The expected evolution of data analytics

New legislation, policies, and technologies mean data processing, analysis, storage, and retrieval constantly evolves. As data becomes complex and detailed, expect a greater emphasis on data quality.

Analysts will likely need to utilize machine learning (ML) and artificial intelligence (AI) to detect errors and improve reporting so companies confidently make decisions based on high-quality data.

As an exercise, we also asked ChatGPT about its predictions for data analytics and future AI use. It stressed that “the future of data and AI is extremely promising, with continued technological advancements and an increasing demand for data-driven decision-making across industries.”

It continued by highlighting some “potential developments in this field.” These include:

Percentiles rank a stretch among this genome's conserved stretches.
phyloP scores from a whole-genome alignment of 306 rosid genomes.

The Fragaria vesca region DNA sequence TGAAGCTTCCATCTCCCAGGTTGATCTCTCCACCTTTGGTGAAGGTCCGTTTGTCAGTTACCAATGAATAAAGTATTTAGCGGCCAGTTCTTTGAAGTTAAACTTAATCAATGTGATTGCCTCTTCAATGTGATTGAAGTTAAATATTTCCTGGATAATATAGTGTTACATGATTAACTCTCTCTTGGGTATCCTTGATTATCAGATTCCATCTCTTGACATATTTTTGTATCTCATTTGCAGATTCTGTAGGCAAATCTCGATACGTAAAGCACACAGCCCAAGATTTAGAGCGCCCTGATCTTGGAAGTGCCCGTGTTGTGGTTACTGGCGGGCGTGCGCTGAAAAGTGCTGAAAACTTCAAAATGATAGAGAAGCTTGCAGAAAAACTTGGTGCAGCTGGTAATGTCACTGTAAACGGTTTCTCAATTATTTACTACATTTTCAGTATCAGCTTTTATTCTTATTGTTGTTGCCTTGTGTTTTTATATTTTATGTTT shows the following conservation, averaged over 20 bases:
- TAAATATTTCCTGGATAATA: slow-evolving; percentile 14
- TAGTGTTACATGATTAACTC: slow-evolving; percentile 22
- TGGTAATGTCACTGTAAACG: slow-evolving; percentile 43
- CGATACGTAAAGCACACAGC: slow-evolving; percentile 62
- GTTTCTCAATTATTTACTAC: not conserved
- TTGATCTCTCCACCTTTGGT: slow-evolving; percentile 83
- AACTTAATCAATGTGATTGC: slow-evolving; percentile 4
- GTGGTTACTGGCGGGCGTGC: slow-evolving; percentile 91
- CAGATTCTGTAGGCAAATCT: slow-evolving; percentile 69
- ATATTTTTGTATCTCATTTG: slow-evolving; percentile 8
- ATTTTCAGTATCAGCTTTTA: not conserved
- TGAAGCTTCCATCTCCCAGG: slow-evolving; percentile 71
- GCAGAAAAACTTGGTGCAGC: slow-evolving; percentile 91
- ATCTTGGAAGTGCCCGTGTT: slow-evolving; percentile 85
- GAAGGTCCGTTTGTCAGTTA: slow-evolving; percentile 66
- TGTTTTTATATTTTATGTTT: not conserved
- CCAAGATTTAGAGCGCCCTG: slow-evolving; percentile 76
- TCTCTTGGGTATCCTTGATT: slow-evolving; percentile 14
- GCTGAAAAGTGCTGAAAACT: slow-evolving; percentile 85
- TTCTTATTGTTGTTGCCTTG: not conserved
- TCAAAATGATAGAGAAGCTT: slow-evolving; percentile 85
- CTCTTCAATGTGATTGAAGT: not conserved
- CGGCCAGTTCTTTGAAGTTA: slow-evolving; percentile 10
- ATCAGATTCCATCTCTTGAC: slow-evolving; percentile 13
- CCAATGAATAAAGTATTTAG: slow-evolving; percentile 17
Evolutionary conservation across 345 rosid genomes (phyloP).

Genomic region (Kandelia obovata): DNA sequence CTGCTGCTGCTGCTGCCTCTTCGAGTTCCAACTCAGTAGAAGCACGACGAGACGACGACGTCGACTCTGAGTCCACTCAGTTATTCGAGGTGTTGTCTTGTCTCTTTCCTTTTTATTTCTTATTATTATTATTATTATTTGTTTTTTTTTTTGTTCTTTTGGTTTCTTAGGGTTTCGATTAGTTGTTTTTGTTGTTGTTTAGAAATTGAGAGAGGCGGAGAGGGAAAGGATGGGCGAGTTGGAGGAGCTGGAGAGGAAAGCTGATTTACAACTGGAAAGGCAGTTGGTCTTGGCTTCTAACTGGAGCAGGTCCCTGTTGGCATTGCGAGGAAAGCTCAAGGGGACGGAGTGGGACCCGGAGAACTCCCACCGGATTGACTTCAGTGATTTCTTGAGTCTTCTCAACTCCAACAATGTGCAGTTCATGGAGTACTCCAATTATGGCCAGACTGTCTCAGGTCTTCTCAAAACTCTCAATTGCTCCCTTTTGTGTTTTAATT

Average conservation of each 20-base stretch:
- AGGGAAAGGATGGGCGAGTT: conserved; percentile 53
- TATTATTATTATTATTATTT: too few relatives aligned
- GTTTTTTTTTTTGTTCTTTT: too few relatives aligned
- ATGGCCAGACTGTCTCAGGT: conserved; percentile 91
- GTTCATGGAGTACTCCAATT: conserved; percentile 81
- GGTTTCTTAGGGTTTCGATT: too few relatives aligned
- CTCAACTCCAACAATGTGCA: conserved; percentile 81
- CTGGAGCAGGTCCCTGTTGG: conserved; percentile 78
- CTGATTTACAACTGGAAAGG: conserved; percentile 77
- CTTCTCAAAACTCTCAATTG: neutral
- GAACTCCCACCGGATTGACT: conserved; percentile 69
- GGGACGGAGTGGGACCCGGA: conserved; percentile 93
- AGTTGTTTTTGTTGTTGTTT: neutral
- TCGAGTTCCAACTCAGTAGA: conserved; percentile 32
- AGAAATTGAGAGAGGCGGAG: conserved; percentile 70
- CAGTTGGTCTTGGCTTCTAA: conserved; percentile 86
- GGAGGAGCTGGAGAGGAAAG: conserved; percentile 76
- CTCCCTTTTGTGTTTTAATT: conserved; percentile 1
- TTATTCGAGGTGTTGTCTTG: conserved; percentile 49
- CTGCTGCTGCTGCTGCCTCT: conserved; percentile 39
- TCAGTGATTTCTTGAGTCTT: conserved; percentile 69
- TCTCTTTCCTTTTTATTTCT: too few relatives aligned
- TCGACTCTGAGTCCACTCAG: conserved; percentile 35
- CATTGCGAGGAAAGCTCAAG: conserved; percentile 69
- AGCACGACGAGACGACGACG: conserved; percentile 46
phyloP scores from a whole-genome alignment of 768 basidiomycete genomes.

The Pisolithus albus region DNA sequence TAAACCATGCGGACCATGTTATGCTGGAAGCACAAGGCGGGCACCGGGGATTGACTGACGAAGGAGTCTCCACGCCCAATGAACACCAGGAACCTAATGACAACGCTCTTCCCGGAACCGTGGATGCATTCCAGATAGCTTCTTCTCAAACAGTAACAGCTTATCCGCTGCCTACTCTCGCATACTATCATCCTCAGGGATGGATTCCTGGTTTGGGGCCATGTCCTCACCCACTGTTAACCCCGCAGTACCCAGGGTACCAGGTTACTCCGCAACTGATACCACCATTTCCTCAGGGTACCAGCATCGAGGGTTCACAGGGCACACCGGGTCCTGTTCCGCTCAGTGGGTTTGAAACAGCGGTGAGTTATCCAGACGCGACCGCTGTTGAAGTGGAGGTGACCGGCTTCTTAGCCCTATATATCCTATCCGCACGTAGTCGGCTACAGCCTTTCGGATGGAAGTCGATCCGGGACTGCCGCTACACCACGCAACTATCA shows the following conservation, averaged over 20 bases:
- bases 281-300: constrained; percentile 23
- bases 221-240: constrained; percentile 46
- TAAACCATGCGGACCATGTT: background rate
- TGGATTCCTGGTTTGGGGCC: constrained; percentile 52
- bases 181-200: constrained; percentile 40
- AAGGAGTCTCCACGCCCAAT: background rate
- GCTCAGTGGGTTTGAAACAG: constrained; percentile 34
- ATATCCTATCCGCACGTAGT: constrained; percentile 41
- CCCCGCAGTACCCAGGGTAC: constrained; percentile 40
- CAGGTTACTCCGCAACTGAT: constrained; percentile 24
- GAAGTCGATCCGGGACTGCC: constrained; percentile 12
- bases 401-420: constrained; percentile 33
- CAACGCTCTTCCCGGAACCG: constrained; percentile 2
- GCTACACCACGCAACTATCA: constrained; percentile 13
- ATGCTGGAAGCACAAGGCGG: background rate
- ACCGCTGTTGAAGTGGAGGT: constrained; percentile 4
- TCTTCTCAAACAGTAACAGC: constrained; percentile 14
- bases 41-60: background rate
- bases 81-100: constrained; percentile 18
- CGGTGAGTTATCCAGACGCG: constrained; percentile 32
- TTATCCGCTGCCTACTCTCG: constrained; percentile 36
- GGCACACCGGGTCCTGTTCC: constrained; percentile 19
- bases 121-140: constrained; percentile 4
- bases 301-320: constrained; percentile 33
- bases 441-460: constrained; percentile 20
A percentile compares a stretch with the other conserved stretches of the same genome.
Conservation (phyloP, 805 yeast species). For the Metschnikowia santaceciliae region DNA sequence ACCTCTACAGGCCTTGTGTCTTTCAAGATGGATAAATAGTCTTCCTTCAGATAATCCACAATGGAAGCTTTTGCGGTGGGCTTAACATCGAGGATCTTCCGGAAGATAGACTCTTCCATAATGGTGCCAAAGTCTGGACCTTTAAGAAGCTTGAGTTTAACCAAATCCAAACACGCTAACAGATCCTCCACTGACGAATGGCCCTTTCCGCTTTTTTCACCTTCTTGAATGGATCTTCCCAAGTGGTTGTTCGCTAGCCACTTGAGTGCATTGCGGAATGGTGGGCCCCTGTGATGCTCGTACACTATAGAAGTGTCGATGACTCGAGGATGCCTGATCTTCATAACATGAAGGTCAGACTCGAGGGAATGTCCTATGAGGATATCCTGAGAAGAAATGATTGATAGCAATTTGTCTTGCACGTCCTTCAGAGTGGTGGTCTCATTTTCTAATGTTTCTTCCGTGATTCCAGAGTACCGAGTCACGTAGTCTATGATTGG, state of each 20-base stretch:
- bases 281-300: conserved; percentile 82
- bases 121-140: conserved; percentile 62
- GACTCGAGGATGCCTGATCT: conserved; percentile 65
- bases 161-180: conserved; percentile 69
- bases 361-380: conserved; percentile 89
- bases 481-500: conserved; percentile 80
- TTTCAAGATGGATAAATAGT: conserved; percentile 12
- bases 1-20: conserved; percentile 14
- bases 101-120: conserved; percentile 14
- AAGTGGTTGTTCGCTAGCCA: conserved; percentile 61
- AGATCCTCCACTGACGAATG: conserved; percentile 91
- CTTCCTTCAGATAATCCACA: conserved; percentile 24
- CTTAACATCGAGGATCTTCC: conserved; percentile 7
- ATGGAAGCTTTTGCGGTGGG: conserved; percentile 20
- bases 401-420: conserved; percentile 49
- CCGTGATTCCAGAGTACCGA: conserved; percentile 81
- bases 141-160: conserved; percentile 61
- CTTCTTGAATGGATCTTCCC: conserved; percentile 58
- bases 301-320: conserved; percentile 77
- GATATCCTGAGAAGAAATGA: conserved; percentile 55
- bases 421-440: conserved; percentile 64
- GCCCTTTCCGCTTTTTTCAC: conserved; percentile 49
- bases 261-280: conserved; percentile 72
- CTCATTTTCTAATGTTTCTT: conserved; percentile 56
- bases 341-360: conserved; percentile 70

• Increased automation
  • More personalized insights
  • Greater efficiency and accuracy
  • Integration with other technologies.

Real-time data visualization will undoubtedly be at the heart of data analytics in the future. Accessing, analyzing, and exploring higher qualities of quality data at speed will require more intuitive tools.

Like its fascinating history, we will benefit from more exciting and game-changing discoveries to give even greater data analytics insight.